Opinion: SMS services’ rivalry with WAP applications

A number of games nowadays, aside from gambling, demand the taste of money. Web and mobile apps, which were popular about 10 years ago, have now been eclipsed by SMS that rakes in 28 times the revenue in mobile commerce.

Mobile Value Added Services (M-VAS) for the mobile market worldwide are a gold mine which everybody wants a piece of.
A billion dollar industry, SMS commerce is largely conducted via mobile text messages. By the last quarter of 2012, the worldwide mobile messaging industry that is largely dominated by mobile entertainment value added services (Music, images, videos, news and mobile TV content delivery) had annualrevenue of USD 210 billion.
Kenya per se had the mobile entertainment market record the highest revenue with $46 million in 2008 as compared to banking, insurance and agriculture. The number is expected to rise to $165 million by 2013. However, to realize the potential of mobile commerce, as Researcher JBB pinpoints, Kenya needs to go beyond traditional mobile entertainment content/services like ringtones, graphics/wallpapers, and mobile games.
“Providing a better variety of content, especially local content, will be critical for higher adoption of mobile entertainment content/services” notes Julien Blin, Principal Analyst and CEO of JBB Research.
It is due to peer-to-peer texting that SMS gaming has become a more familiar communication style. It is estimated that 99 percent of handsets have support for SMS, 15 percent for MMS and WAP with only 10 percent support for mobile apps.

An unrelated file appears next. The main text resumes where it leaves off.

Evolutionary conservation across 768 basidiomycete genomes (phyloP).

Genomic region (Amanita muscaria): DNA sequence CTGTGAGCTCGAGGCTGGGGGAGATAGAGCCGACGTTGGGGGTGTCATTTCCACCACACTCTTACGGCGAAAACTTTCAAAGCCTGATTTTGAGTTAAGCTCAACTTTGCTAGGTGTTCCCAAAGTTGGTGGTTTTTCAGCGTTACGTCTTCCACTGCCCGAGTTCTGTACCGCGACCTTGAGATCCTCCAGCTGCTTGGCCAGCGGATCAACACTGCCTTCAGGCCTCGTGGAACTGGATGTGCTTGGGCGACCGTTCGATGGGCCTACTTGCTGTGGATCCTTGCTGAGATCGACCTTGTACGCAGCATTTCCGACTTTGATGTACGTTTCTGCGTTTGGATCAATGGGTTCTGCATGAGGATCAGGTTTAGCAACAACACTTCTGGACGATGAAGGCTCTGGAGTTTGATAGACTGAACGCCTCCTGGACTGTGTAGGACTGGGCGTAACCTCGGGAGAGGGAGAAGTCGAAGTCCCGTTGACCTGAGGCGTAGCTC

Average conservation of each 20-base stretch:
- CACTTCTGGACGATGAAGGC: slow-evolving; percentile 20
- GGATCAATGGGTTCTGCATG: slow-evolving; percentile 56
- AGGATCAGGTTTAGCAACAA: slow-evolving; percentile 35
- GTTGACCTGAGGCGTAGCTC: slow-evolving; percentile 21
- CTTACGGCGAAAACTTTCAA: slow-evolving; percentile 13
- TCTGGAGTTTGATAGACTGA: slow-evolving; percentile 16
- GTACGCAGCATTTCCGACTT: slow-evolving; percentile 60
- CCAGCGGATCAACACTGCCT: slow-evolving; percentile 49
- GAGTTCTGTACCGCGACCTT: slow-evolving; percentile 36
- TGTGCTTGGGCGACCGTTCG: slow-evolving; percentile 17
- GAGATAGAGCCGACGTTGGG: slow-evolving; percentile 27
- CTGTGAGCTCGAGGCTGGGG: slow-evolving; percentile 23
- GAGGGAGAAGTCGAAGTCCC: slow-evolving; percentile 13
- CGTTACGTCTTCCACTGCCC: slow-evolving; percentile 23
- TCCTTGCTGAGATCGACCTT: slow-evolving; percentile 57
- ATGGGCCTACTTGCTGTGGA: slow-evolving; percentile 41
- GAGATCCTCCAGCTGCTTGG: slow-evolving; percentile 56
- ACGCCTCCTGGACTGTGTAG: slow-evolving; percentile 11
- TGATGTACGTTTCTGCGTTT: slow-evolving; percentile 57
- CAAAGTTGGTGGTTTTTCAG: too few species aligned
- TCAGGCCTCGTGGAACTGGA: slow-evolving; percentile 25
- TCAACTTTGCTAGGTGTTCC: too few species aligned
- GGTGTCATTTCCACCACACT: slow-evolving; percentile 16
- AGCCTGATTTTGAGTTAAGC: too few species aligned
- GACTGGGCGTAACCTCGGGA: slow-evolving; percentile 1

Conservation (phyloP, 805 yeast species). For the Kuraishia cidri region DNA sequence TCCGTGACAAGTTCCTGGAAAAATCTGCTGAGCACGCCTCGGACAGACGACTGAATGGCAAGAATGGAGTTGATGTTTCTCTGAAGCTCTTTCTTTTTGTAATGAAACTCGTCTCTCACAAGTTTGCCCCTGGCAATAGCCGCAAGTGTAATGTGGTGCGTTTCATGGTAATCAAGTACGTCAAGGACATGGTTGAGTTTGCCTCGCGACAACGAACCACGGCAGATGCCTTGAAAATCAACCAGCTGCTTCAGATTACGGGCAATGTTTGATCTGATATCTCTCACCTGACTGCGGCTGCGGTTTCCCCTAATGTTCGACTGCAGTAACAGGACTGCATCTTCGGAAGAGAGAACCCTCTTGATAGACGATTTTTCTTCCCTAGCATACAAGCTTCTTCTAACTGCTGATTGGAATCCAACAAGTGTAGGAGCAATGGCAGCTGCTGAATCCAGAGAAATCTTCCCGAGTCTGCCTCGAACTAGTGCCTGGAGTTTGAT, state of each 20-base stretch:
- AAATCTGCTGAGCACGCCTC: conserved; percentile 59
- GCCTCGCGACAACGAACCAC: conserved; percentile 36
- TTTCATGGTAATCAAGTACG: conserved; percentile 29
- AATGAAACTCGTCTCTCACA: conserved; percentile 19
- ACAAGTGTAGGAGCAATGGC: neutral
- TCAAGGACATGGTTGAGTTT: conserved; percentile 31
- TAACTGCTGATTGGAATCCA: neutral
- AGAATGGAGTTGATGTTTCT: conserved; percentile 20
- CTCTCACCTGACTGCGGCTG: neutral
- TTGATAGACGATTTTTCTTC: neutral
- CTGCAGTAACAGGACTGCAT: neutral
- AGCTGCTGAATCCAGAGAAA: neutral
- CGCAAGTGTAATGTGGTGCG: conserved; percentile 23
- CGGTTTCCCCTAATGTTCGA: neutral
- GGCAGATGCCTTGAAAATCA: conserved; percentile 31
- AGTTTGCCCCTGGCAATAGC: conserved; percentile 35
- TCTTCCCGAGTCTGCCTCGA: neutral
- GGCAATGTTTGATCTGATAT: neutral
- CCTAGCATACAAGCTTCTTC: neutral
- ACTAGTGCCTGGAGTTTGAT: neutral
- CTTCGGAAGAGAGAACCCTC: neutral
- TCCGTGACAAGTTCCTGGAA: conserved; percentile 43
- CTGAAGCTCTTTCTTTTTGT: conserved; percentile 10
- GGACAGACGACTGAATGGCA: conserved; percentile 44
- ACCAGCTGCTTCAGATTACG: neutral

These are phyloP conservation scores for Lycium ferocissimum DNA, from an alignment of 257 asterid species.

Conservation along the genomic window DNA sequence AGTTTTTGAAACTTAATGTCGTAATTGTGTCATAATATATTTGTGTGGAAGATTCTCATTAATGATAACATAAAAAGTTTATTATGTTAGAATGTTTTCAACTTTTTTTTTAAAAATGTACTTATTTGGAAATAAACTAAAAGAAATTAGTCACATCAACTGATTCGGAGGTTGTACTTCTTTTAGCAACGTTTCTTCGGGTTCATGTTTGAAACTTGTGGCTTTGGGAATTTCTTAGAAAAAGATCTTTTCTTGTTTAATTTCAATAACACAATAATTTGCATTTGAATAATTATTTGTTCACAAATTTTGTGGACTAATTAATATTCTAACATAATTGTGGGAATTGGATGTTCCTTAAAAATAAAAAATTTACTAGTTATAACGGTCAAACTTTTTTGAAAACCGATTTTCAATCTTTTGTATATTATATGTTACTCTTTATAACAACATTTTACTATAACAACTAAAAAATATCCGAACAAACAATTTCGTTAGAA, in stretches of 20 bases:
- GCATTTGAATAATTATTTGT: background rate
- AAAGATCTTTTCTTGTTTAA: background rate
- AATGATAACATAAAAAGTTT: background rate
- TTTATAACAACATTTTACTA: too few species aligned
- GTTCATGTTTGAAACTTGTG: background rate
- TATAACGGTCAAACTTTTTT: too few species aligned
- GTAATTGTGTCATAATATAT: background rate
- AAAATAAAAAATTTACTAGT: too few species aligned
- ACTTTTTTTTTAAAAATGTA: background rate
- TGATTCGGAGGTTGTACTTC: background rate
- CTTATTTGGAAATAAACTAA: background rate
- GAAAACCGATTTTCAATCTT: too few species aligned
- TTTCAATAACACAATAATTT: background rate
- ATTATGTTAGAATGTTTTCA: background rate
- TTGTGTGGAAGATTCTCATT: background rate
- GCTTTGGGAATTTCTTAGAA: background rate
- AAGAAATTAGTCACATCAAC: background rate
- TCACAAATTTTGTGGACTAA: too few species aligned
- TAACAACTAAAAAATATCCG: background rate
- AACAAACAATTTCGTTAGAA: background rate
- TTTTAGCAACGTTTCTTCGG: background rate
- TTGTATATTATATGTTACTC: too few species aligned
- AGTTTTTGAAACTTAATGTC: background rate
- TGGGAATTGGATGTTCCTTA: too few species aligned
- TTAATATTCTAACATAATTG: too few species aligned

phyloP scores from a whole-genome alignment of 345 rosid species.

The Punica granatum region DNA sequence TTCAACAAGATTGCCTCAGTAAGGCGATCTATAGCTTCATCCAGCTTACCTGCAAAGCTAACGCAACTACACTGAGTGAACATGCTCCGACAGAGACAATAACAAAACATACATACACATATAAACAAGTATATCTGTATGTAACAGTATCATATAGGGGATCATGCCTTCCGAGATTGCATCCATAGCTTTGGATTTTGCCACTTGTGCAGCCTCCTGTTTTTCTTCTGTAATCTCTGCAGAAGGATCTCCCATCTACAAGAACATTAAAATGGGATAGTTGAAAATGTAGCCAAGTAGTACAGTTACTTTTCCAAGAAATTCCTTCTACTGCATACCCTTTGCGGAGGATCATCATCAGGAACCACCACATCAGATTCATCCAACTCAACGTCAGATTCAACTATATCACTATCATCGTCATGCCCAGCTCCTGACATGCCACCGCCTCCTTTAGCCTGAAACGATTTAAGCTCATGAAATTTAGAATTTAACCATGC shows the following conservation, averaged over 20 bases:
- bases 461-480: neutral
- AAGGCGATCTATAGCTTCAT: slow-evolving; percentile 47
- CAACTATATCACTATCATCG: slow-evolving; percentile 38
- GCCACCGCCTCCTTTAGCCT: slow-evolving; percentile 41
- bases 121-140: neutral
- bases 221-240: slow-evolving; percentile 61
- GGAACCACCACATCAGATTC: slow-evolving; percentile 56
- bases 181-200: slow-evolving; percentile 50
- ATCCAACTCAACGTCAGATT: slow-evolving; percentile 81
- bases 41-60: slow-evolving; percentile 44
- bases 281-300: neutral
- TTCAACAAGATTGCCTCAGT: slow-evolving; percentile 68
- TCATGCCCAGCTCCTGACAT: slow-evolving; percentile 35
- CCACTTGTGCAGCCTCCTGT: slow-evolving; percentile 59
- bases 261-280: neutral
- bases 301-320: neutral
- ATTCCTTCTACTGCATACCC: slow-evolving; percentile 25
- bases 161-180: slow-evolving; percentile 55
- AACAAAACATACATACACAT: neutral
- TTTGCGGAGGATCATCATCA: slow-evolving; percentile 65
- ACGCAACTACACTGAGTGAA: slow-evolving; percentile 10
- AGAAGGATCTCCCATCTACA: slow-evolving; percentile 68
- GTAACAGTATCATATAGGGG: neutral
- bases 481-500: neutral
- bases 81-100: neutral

MMS, WAP and apps are only available in GPRS, Edge and 3G coverage areas. UK-based research group Portio projects that revenues from mobile messaging will rise to 300 billion by 2014
WAP-based Web and Native app revenues

A report released by Canalys, a global market research company, in June last year said that direct revenue from the sale of apps stood at 7.3 billion in 2011. As Internet speeds continue to improve, more people are expected to purchase advanced devices that will bring an estimated revenue rise to $36.7 billion by 2015.
With the Informa Telecoms and Media estimating the Mobile VAS (M-VAS) market in Africa to be worth over US$5.5 billion in 2010, messaging including P2P was said to account for 80.5 percent of the figure. Mobile Internet, which is the main avenue for web and native apps, only contributed 14 percent of the revenues.
Despite differences in the two mobile technologies, major revenue growth has been estimated over the next 5 years. And due to improved broadband and availability of cheap internet-enabled phones, the annual growth is projected at 22 percent.
What is the low-down? The industry has not been making huge revenues as a coincidence. The amount money that changes hands between the players is not little leading to revenue leakage. The high service costs end up being transferred to the expense of the consumers most of whom are low-income earners.
The limitation of characters and richness of content on SMS, low penetration of 3G handsets and service, illiteracy, lack of content and poor mobile platforms are some of the other hurdles facing players in the mobile commerce market as a whole.
However, African content developers and mobile operators are using mobile VAS in a positive way to influence the digitization of the continent by directing tech solutions to industries such as healthcare and agriculture.

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